IRoleClaimStore<TRole>
        where TKey : IEquatable<TKey>
        where TRole : XPIdentityRole<TKey, TXPORole, TXPORoleClaim>, IRole<TKey>
        where TXPORole : XPBaseObject, IDxRole<TKey>, IRole<TKey>
        where TXPORoleClaim: XPBaseObject, IDxRoleClaim<TKey>
#else
    public class XPRoleStore<TKey, TRole, TXPORole> : XpoStore<TXPORole, TKey>,
    	IQueryableRoleStore<TRole, TKey>
    	where TKey : IEquatable<TKey>
    	where TRole : XPIdentityRole<TKey, TXPORole>, IRole<TKey>
    	where TXPORole : XPBaseObject, IDxRole<TKey>, IRole<TKey>
#endif
{
    public XPRoleStore() : base()
    {}

    public XPRoleStore(string connectionName) :
      base(connectionName)
    {}
    public XPRoleStore(string connectionString, string connectionName) :
      base(connectionString, connectionName)
    {}
    public XPRoleStore(XpoDatabase database) :
      base(database)
    {}
#if (NETSTANDARD2_0)
    public async virtual Task<IdentityResult> CreateAsync(TRole role, 
						CancellationToken cancellationToken)
    {
        cancellationToken.ThrowIfCancellationRequested();
        await CreateAsync(role);
        return IdentityResult.Success;
    }
#endif
    public virtual Task CreateAsync(TRole role)
    {
      ThrowIfDisposed();
      if (role == null)
      {
        throw new ArgumentNullException("role");
      }
      return Task.FromResult(XPOExecute((db, wrk) =>
      {
        var xpoRole = XPOCreateRole(wrk);
        xpoRole.Assign(role, 0);
        return null;
      }));
    }
    // rest of the code is omitted ...
}
  

What you see is that the .NET Core method calls the actual original .NET Framework method to maintain the one codebase strategy.

Datamodel Changes

As I mentioned earlier, Identity for .NET Core has some additional functionality. The most noticeable ones are the support for Claims on Roles and the implementation of UserTokens. Another smaller detail is the use of normalized fields in certain circumstances.

What this means in that for essential lookup fields like username and email addresses, there is an extra field NormalizedEmail and NormalizedName. I implemented similar functionality in the first release of this provider by implementing the UserNameUpper and EmailUpper fields.

The idea behind this is quite straightforward. Whenever we need to lookup records by name or email, we use the Upper (or Normalized for .NET Core) for selecting. Remember that some database back ends are sorting and filtering case-sensitive.We don’t want this on the accounts and roles. A technical side effect is that the index files of the specific tables only contain uppercase characters, so less combinations to compare which improves the search speed.

The Normalized addition is even slightly better as the Upper approach I used. It should also remove the accents from characters which is common in certain languages to overcome sorting issues. .NET Core comes with a configurable Normalizer class which can be changed to suit your needs.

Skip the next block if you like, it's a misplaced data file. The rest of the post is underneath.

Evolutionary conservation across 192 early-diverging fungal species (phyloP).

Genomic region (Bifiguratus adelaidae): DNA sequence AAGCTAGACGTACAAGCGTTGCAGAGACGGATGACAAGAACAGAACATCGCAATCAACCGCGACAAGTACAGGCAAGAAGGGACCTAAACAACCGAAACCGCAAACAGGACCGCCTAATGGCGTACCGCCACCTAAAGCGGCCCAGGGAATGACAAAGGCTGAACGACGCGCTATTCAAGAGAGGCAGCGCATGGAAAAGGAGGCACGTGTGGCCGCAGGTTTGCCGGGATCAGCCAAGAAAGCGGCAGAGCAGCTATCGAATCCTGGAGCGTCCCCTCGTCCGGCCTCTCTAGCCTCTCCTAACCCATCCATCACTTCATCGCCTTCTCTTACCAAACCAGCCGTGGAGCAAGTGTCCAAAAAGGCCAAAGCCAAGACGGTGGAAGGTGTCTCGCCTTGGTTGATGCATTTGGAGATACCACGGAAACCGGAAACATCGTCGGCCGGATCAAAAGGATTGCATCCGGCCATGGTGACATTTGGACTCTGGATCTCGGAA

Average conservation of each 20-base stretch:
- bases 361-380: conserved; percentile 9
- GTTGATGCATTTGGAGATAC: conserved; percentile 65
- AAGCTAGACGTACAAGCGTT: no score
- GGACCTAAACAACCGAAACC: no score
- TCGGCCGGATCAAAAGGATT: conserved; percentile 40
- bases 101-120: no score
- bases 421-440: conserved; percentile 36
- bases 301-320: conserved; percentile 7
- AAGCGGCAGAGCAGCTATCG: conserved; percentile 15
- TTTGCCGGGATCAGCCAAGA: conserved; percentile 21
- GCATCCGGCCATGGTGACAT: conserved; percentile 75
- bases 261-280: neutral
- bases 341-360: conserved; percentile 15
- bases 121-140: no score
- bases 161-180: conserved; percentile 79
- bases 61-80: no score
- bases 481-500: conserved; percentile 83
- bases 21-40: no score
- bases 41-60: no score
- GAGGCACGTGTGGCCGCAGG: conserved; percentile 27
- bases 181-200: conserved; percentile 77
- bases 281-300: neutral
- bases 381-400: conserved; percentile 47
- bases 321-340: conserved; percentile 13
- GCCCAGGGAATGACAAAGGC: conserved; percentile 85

If we take a look at the adapted datamodel, it will look like below:

image

One of the really cool things with XPO is that the datamodel will be changed automatically in the database once we have added the extra classes and fields. No need for migrations.

Configuring Identity to use the XPO Storage provider

If we create an ASP.NET Core project through the project template, you can see in the ~/Startup.cs file how the storage provider for E.F. is configured.

public void ConfigureServices(IServiceCollection services)
{
    services.AddDbContext<ApplicationDbContext>(options =>
        options.UseSqlServer(Configuration.GetConnectionString("DefaultConnection")));
    services.AddIdentity<ApplicationUser, IdentityRole>()
        .AddEntityFrameworkStores<ApplicationDbContext>()
        .AddDefaultTokenProviders();
    // Add application services.
    services.AddTransient<IEmailSender, EmailSender>();
    services.AddMvc();
}
  

The AddDbContext<T>(..) method is an extension method which comes with Entity Framework, and the .AddEntityFrameworkStores<ApplicationDbContext>() is another extension method which comes with the E.F. storage provider.

I have created similar extension methods to first configure the XPO Datalayer, and also an extension method which enables you to inject a UnitOfWork into your controller or other parts of you application which support DI.

public static class XpoCoreExtensions
{
    public static IServiceCollection AddXpoDatabase(this IServiceCollection serviceCollection, string connectionName, string connectionString)
    {
        return serviceCollection.AddSingleton<XpoDatabase>(new XpoDatabase(connectionString, connectionName));
    }
    public static IServiceCollection AddXpoUnitOfWork(this IServiceCollection serviceCollection, string connectionName)
    {
        return serviceCollection.AddScoped<UnitOfWork>((sp) => sp.GetService<XpoDatabase>().GetUnitOfWork());
    }
}
  

The extension method for configuring the storage provider is a bit more complicated. In the ConfigureServices method, there is a call to services.AddIdentity<ApplicationUser, IdentityRole>(). In our case, these 2 types specify the DTO classes for our Storage provider.